“There are challenges with these programmes but I think on the whole they are necessary and in the long run they will bear fruit,” he says. “Although there might be short-term pain.”

Looking ahead

Now celebrating’s 15th birthday, Ataya is keeping his eyes firmly fixed on the future.

As well as its jobs listings, the company now offers a software-as-a-service platform for corporate recruiting needs. Few realise that several of the top companies in the region use a platform for their careers webpage.

“For us, that is a wonderful place to be because we’re at the nexus of recruiting efforts for the company. It is not that we’re just the sourcing platform for the talent, we also manage the entire recruiting process.”

The company is also expanding its virtual events platform for managing exhibitions online, and engaging with mobile users. Around 50 per cent of its traffic now comes from the mobile app and website, compared to none only two years ago.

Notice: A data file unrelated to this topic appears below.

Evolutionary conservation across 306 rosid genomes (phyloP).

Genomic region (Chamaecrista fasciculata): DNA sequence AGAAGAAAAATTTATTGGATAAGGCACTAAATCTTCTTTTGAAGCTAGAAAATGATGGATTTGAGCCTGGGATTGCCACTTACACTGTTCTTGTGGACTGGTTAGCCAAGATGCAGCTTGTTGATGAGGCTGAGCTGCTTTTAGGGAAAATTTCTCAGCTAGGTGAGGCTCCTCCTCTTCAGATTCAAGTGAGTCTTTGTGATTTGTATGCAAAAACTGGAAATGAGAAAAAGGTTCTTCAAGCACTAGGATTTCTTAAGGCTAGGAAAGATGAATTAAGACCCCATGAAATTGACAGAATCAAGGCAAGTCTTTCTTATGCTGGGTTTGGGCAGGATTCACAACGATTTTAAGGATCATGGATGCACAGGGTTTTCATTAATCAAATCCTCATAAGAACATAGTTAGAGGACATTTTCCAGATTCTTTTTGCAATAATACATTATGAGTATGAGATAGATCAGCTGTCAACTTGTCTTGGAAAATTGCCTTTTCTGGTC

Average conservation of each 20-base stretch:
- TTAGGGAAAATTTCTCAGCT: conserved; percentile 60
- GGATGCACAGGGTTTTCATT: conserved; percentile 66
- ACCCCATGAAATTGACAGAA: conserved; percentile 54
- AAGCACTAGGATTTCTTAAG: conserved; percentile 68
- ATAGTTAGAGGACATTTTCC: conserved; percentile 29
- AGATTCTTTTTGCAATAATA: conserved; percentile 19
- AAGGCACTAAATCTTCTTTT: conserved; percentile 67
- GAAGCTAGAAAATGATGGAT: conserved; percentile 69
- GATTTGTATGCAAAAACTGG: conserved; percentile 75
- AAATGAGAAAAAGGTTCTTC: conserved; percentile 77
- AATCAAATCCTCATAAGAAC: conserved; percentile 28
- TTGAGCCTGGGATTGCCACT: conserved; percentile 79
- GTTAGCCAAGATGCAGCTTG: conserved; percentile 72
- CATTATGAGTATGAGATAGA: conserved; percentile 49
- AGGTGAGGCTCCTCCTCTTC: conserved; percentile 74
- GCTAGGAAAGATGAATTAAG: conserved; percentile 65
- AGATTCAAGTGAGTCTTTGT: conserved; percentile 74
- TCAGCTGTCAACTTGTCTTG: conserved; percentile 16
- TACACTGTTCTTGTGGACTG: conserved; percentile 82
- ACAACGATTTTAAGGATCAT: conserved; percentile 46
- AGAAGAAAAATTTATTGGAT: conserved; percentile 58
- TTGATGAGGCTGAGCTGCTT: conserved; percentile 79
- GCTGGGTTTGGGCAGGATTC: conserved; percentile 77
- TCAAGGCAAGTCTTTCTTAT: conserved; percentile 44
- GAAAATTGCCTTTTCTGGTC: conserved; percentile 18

Then there are of course opportunities in the physical world. Following Bayt’s expansion to Egypt two years ago the growth potential of other North African nations is being considered, he reveals. This shifts our discussion to another potential market, Iran with its population of nearly 80 million people that could soon be more active in the regional jobs market.

“We obviously have questions as to when it will open up and what form it will come in. So at this stage we’re looking closely, and hoping that we can act soon.”

More broadly, Ataya has continued to dip into entrepreneurship. Another firm he helped found – group-buying site – was sold in 2011 to LivingSocial and he continues to launch and grow businesses, including automobile portal YallaMotor.

When asked if he plans to found any more companies, the serial entrepreneur does not rule anything out.

“I continue to be interested in entrepreneurship and I continue to enjoy seeding and helping young entrepreneurs grow. But, at the same time, I love Bayt for what it does,” he says.

Judging by Ataya’s track record, his next venture may be just around the corner.